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HTTPS and Testing Encryption Cheat Sheet (DRAFT) by

This is a draft cheat sheet. It is a work in progress and is not finished yet.

HTTPS: The Basics

SSL/TLS are 2 common options for encrypting HTTP
TLS adds more options for encryption and hashing including 2 different hashes
Secures in transit, but not on either end
Relies on Public Key Infras­tru­cture (PKI) and trust in Certif­icate Author­ities (CA)
When the web browser requests an HTTPS page from the web server, it receives the server's public key. The browser trusts this key because it is signed by the CA.

HTTPS: Attacker Perspe­ctive

Prevents listening and manipu­lating in transit
If control of either side of the tunnel (server or browser); we can decrypt the variable with stolen keys from the server or alter the variables at the browser
Can be used to hide attacker's traffic from NIDS, unless they are configured to perform on-the-fly decryp­tions, which is unusual due to perfor­mance implic­ations
Note: HTTPS accele­rators allow HTTPS to terminate on a network device prior to the data reaching the web server allowing for perfor­mance gain and enabling IDS to read the traffic.

Testing Weak Ciphers

Does the server support HTTPS and which versions are supported?
SSLv2, SSLv3, TLS1, TLS1.1, TLS1.2
Which ciphers are use and what are the key lengths?
NULL ciphers and lower encryption levels are either weak or plain text
Does the app allow HTTP access to resources that should be protected by HTTPS?
IS the certficate expired or considered invalid by the browser?
Note: Anything below TLS1.2 is older and has issues


Enables us to generate, sign, manage, and validate certif­icates as well as make SSL connection directly.
Provides similar acces to SSL that Telnet and Netcat provide to clear text services.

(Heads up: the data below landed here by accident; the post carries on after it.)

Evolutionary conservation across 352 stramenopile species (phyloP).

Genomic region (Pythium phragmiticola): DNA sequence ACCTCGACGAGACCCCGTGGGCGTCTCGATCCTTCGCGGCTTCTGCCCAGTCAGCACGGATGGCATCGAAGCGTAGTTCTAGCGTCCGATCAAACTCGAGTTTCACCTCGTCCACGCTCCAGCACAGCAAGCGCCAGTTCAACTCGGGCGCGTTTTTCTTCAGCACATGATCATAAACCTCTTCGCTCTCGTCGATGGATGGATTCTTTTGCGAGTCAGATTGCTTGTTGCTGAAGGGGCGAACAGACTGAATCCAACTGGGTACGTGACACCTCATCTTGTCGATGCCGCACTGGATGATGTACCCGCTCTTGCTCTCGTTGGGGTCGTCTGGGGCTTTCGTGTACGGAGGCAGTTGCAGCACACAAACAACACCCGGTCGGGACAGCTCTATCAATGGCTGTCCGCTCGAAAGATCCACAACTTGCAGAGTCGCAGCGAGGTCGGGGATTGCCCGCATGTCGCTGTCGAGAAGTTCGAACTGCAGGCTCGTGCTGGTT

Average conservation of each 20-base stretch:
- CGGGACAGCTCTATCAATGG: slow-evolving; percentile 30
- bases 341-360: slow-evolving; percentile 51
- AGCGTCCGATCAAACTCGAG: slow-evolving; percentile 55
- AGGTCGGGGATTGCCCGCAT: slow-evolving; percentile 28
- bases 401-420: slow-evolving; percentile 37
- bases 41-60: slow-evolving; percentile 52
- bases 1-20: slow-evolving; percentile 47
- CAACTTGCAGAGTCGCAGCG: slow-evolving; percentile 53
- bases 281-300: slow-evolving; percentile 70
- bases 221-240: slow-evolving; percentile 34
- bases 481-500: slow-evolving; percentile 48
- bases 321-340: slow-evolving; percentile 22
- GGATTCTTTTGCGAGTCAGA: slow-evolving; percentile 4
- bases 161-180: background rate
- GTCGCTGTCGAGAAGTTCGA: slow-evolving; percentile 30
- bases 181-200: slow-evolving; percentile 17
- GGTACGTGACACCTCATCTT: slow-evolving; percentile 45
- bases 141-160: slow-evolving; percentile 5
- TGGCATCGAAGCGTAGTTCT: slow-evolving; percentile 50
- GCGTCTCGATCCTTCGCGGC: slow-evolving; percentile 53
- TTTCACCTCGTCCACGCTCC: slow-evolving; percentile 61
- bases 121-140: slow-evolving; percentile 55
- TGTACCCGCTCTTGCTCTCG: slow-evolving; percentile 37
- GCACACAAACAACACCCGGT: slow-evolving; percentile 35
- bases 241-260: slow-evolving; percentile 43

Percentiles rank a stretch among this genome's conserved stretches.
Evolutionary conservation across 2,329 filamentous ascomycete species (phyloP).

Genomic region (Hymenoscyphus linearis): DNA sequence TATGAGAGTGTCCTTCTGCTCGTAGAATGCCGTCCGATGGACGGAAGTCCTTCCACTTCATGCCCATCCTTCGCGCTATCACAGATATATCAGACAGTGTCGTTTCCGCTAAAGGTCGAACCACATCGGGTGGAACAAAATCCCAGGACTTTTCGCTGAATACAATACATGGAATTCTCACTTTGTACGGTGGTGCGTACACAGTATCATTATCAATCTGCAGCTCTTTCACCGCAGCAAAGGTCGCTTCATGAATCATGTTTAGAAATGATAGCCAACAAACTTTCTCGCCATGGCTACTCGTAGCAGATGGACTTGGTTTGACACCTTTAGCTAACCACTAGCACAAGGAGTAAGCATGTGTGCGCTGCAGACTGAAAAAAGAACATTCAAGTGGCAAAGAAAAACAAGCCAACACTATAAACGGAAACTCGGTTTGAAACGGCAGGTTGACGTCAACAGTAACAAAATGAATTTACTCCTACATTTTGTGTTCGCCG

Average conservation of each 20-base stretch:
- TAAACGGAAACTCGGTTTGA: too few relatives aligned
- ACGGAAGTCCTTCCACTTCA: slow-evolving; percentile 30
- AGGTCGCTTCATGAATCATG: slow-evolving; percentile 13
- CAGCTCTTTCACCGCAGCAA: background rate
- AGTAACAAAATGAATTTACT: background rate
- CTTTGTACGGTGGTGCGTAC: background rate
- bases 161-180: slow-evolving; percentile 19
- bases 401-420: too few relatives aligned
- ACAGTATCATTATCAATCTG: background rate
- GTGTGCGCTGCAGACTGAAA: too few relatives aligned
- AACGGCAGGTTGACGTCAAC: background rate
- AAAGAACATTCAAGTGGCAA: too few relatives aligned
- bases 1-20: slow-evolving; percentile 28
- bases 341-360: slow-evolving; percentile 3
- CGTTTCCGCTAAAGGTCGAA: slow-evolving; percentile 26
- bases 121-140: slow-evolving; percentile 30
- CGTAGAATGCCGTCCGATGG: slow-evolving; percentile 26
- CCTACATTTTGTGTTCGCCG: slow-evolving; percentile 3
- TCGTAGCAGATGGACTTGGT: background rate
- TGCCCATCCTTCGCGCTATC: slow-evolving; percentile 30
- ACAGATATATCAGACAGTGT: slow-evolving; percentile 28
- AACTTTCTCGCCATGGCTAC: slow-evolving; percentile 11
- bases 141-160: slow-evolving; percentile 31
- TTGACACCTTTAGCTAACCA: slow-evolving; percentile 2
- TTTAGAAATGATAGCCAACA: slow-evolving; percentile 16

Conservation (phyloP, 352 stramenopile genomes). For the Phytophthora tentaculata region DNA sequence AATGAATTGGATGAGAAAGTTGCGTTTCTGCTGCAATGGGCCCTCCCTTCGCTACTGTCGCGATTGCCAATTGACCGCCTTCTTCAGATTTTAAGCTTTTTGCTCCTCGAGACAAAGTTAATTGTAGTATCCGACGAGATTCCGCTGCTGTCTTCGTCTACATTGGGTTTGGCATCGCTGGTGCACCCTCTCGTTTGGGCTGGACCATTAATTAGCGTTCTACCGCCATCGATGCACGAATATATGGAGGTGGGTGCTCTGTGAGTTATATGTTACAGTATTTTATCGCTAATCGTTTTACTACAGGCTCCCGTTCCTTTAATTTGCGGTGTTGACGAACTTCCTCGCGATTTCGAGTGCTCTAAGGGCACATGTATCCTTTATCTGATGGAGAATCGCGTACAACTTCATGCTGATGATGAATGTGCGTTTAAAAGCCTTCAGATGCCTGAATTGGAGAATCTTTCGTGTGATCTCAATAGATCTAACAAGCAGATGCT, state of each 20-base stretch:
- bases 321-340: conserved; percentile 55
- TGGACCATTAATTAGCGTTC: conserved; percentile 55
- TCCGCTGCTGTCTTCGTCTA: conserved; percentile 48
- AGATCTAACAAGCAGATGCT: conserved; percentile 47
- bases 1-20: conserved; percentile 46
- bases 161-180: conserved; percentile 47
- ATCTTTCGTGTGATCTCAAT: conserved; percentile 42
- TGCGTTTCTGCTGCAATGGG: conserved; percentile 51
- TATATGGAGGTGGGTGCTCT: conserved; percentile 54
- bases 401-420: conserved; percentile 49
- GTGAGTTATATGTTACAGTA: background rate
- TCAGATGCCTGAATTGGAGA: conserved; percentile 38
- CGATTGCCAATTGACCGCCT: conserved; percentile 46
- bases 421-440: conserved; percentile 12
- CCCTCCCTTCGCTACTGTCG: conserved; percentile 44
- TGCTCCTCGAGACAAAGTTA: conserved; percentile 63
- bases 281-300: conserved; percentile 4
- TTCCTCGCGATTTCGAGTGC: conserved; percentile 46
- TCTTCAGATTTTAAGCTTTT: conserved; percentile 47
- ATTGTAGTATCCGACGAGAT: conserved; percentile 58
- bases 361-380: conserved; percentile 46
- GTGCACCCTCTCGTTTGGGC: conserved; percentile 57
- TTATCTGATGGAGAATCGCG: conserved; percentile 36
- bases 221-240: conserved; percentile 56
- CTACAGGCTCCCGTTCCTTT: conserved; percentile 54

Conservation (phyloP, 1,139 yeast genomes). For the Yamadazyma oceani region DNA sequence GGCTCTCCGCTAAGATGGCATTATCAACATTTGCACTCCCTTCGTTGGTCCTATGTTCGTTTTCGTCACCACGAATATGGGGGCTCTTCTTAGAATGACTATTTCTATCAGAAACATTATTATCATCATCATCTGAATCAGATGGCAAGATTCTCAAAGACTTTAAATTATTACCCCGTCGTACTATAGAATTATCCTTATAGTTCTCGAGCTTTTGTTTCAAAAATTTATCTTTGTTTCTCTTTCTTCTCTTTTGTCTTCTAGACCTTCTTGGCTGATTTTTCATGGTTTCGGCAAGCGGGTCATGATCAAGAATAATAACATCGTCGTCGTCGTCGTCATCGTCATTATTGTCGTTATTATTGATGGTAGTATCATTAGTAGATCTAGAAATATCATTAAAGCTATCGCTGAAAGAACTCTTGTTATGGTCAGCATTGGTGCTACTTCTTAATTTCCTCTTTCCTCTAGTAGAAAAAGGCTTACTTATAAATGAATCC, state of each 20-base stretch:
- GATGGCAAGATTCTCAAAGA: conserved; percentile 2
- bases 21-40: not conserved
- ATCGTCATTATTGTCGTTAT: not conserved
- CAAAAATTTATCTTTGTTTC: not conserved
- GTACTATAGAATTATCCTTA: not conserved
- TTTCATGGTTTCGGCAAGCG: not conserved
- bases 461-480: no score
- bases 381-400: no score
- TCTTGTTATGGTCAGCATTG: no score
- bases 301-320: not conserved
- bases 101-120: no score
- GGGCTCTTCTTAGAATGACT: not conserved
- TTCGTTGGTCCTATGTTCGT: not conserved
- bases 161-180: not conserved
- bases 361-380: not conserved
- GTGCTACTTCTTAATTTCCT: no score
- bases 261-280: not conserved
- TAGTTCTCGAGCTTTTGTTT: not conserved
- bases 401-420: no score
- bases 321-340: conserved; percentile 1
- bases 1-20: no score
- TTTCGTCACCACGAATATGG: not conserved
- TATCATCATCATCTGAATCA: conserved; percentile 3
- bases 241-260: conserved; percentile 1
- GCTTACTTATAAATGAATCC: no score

Can test a server config­uration and is often already installed.
Test for SSLv2:
$ openssl s_client -connect domain:443 -ssl2
Test for NULL Cipher:
$ openssl s_client -connect domain:443 -cipher NULL

Nmap NSE to Evaluate Ciphers

Nmap NSE script ssl-en­um-­ciphers evaluates ciphers supported by an HTTPS server
Catego­rizes cipher strengths with letter grades A through F
$ nmap -p 443 --scri­pt=­ssl­-en­um-­ciphers domain

Qualys SSL Labs

Free, publicly accessible site that will provide a letter grade based on the security of a submitted domain.
Goes beyond the SSL version and basic estimation of the cipher strength.
Similar to SSLDigger.

HTTPS Support on Targets

Strength and "­cor­rec­t" HTTPS support will vary with the needs of the site.
Expired, bad, or other certif­icate errors should be reported
SSLv3 or earlier, levels of encryption < 128-bits, and weak hashing algorithms like MD5 or SHA-1

Heartbleed (CVE-2­014­-0160)

OpenSSL vulner­ability publicly discovered in 04/2014, unpatched from 03/201­2-0­4/2012
Affected OpenSSL versions 1.0.1 - 1.0.1f, and 1.0.2-­beta1
Allows remote reading of 64KB memory chunks directly from a vulnerable OpenSSL server with repeated attempts exposing different chunks of RAM
Nothing is logged on the web server from the attack
Can find usernames, passwords, cookies and more in RAM
CloudFlare ran a challenge to see if the private key could be stolen from a vulnerable server, four people succeeded on the 1st day
Test for presence of heartbleed with Nmap
$ nmap -p 443 --script ssl-he­art­bleed domain
Exploit the vulner­ability with SenseP­ost's heartb­ script, which creates a dump file called "­dum­p.b­in" by default containing a binary copy of all dumped memory.
Named for the TLS heartbeet extension (RFC 6520), which provides allowed the usage of keep-alive functi­onality without performing a renego­tiation and is the basis for PMTU discovery for DTLS.